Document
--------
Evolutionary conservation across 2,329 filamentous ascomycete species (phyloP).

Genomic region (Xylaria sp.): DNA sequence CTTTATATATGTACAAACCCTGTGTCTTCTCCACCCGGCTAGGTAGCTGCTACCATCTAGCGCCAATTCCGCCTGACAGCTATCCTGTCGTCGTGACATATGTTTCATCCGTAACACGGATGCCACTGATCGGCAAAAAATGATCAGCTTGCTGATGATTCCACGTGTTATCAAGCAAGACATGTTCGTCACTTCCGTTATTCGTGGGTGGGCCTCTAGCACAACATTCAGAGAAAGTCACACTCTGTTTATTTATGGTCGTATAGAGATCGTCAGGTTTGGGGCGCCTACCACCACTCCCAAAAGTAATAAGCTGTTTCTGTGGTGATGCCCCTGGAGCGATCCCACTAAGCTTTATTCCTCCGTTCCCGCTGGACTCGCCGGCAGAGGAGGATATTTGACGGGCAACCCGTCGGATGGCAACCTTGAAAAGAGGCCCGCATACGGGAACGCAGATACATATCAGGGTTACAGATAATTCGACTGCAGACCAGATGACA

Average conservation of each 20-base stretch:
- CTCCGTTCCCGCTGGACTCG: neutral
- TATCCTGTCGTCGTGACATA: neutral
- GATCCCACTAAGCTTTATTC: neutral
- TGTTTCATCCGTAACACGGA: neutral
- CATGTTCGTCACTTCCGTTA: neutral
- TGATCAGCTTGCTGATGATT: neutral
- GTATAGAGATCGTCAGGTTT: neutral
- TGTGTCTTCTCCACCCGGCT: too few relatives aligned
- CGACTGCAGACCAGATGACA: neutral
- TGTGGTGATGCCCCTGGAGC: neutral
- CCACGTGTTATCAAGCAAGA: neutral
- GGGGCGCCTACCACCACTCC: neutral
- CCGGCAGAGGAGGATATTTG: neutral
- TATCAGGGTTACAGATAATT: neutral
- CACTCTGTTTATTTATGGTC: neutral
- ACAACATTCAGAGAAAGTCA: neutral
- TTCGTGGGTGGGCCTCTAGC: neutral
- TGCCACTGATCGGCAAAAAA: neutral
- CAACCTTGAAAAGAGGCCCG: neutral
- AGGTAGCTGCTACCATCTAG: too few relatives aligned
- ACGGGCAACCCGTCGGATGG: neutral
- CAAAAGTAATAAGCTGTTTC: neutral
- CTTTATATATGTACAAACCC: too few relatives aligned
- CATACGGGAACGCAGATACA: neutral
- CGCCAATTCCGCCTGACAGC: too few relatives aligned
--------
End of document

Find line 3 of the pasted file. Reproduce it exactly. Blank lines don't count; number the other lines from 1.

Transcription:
Average conservation of each 20-base stretch: